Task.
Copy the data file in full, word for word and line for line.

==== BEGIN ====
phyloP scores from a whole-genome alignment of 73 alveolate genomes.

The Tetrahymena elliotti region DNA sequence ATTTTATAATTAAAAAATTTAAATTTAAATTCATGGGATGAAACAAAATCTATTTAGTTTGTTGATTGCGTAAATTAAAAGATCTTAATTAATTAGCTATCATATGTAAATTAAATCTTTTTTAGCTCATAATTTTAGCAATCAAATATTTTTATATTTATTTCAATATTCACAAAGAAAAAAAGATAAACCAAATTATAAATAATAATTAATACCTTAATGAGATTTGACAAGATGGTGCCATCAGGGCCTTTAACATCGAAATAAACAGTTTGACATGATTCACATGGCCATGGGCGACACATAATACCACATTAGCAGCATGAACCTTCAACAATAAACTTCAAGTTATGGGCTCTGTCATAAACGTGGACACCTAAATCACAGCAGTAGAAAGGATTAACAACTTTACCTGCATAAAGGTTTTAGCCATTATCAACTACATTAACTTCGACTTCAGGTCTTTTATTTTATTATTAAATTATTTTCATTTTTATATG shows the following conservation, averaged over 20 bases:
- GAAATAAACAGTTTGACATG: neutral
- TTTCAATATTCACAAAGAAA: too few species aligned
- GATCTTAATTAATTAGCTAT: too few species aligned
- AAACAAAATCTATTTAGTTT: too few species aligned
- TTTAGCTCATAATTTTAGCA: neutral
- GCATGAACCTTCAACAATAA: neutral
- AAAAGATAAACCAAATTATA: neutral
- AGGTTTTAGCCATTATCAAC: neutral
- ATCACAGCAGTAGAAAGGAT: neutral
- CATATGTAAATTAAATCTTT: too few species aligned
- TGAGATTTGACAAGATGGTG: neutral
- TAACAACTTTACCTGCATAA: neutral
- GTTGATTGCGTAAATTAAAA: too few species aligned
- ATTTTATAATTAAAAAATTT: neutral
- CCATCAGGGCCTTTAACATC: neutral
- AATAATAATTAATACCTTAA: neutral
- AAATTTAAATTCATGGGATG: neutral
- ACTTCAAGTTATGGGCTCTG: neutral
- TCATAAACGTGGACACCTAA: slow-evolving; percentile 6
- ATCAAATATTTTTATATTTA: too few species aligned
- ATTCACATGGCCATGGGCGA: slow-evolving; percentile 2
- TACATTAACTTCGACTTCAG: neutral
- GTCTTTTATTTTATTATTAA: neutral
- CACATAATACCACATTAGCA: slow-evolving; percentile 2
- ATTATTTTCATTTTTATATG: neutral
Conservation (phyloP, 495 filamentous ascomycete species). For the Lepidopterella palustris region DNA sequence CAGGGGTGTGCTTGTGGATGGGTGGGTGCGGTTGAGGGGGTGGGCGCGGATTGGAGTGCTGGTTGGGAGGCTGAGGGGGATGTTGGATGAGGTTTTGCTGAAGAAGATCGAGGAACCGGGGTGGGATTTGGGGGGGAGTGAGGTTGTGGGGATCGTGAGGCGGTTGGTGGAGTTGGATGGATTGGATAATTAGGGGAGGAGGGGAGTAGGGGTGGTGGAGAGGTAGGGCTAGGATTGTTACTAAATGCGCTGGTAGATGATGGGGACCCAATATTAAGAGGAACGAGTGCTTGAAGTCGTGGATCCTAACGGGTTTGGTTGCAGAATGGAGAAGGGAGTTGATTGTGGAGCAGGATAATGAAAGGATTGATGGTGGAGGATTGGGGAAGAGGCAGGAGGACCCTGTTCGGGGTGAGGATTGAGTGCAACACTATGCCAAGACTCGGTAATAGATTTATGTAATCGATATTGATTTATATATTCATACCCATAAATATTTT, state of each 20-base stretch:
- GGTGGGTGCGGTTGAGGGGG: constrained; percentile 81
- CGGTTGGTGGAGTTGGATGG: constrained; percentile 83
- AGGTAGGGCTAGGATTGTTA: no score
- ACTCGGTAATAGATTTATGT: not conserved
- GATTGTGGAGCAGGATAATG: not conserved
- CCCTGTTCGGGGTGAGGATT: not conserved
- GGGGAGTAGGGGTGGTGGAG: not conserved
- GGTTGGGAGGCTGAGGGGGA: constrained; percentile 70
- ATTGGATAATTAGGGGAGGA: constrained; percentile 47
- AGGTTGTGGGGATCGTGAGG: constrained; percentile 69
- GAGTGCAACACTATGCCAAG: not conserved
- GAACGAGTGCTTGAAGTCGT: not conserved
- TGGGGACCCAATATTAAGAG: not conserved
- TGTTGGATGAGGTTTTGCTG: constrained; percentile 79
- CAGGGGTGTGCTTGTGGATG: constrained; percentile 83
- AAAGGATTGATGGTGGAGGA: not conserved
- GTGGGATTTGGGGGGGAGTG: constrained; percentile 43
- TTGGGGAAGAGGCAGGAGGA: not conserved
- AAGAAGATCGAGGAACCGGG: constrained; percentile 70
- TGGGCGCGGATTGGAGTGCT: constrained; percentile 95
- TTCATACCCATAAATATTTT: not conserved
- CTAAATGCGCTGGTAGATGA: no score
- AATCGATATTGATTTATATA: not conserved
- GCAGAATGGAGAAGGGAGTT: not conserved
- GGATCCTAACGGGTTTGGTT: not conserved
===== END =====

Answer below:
phyloP scores from a whole-genome alignment of 73 alveolate genomes.

The Tetrahymena elliotti region DNA sequence ATTTTATAATTAAAAAATTTAAATTTAAATTCATGGGATGAAACAAAATCTATTTAGTTTGTTGATTGCGTAAATTAAAAGATCTTAATTAATTAGCTATCATATGTAAATTAAATCTTTTTTAGCTCATAATTTTAGCAATCAAATATTTTTATATTTATTTCAATATTCACAAAGAAAAAAAGATAAACCAAATTATAAATAATAATTAATACCTTAATGAGATTTGACAAGATGGTGCCATCAGGGCCTTTAACATCGAAATAAACAGTTTGACATGATTCACATGGCCATGGGCGACACATAATACCACATTAGCAGCATGAACCTTCAACAATAAACTTCAAGTTATGGGCTCTGTCATAAACGTGGACACCTAAATCACAGCAGTAGAAAGGATTAACAACTTTACCTGCATAAAGGTTTTAGCCATTATCAACTACATTAACTTCGACTTCAGGTCTTTTATTTTATTATTAAATTATTTTCATTTTTATATG shows the following conservation, averaged over 20 bases:
- GAAATAAACAGTTTGACATG: neutral
- TTTCAATATTCACAAAGAAA: too few species aligned
- GATCTTAATTAATTAGCTAT: too few species aligned
- AAACAAAATCTATTTAGTTT: too few species aligned
- TTTAGCTCATAATTTTAGCA: neutral
- GCATGAACCTTCAACAATAA: neutral
- AAAAGATAAACCAAATTATA: neutral
- AGGTTTTAGCCATTATCAAC: neutral
- ATCACAGCAGTAGAAAGGAT: neutral
- CATATGTAAATTAAATCTTT: too few species aligned
- TGAGATTTGACAAGATGGTG: neutral
- TAACAACTTTACCTGCATAA: neutral
- GTTGATTGCGTAAATTAAAA: too few species aligned
- ATTTTATAATTAAAAAATTT: neutral
- CCATCAGGGCCTTTAACATC: neutral
- AATAATAATTAATACCTTAA: neutral
- AAATTTAAATTCATGGGATG: neutral
- ACTTCAAGTTATGGGCTCTG: neutral
- TCATAAACGTGGACACCTAA: slow-evolving; percentile 6
- ATCAAATATTTTTATATTTA: too few species aligned
- ATTCACATGGCCATGGGCGA: slow-evolving; percentile 2
- TACATTAACTTCGACTTCAG: neutral
- GTCTTTTATTTTATTATTAA: neutral
- CACATAATACCACATTAGCA: slow-evolving; percentile 2
- ATTATTTTCATTTTTATATG: neutral
Conservation (phyloP, 495 filamentous ascomycete species). For the Lepidopterella palustris region DNA sequence CAGGGGTGTGCTTGTGGATGGGTGGGTGCGGTTGAGGGGGTGGGCGCGGATTGGAGTGCTGGTTGGGAGGCTGAGGGGGATGTTGGATGAGGTTTTGCTGAAGAAGATCGAGGAACCGGGGTGGGATTTGGGGGGGAGTGAGGTTGTGGGGATCGTGAGGCGGTTGGTGGAGTTGGATGGATTGGATAATTAGGGGAGGAGGGGAGTAGGGGTGGTGGAGAGGTAGGGCTAGGATTGTTACTAAATGCGCTGGTAGATGATGGGGACCCAATATTAAGAGGAACGAGTGCTTGAAGTCGTGGATCCTAACGGGTTTGGTTGCAGAATGGAGAAGGGAGTTGATTGTGGAGCAGGATAATGAAAGGATTGATGGTGGAGGATTGGGGAAGAGGCAGGAGGACCCTGTTCGGGGTGAGGATTGAGTGCAACACTATGCCAAGACTCGGTAATAGATTTATGTAATCGATATTGATTTATATATTCATACCCATAAATATTTT, state of each 20-base stretch:
- GGTGGGTGCGGTTGAGGGGG: constrained; percentile 81
- CGGTTGGTGGAGTTGGATGG: constrained; percentile 83
- AGGTAGGGCTAGGATTGTTA: no score
- ACTCGGTAATAGATTTATGT: not conserved
- GATTGTGGAGCAGGATAATG: not conserved
- CCCTGTTCGGGGTGAGGATT: not conserved
- GGGGAGTAGGGGTGGTGGAG: not conserved
- GGTTGGGAGGCTGAGGGGGA: constrained; percentile 70
- ATTGGATAATTAGGGGAGGA: constrained; percentile 47
- AGGTTGTGGGGATCGTGAGG: constrained; percentile 69
- GAGTGCAACACTATGCCAAG: not conserved
- GAACGAGTGCTTGAAGTCGT: not conserved
- TGGGGACCCAATATTAAGAG: not conserved
- TGTTGGATGAGGTTTTGCTG: constrained; percentile 79
- CAGGGGTGTGCTTGTGGATG: constrained; percentile 83
- AAAGGATTGATGGTGGAGGA: not conserved
- GTGGGATTTGGGGGGGAGTG: constrained; percentile 43
- TTGGGGAAGAGGCAGGAGGA: not conserved
- AAGAAGATCGAGGAACCGGG: constrained; percentile 70
- TGGGCGCGGATTGGAGTGCT: constrained; percentile 95
- TTCATACCCATAAATATTTT: not conserved
- CTAAATGCGCTGGTAGATGA: no score
- AATCGATATTGATTTATATA: not conserved
- GCAGAATGGAGAAGGGAGTT: not conserved
- GGATCCTAACGGGTTTGGTT: not conserved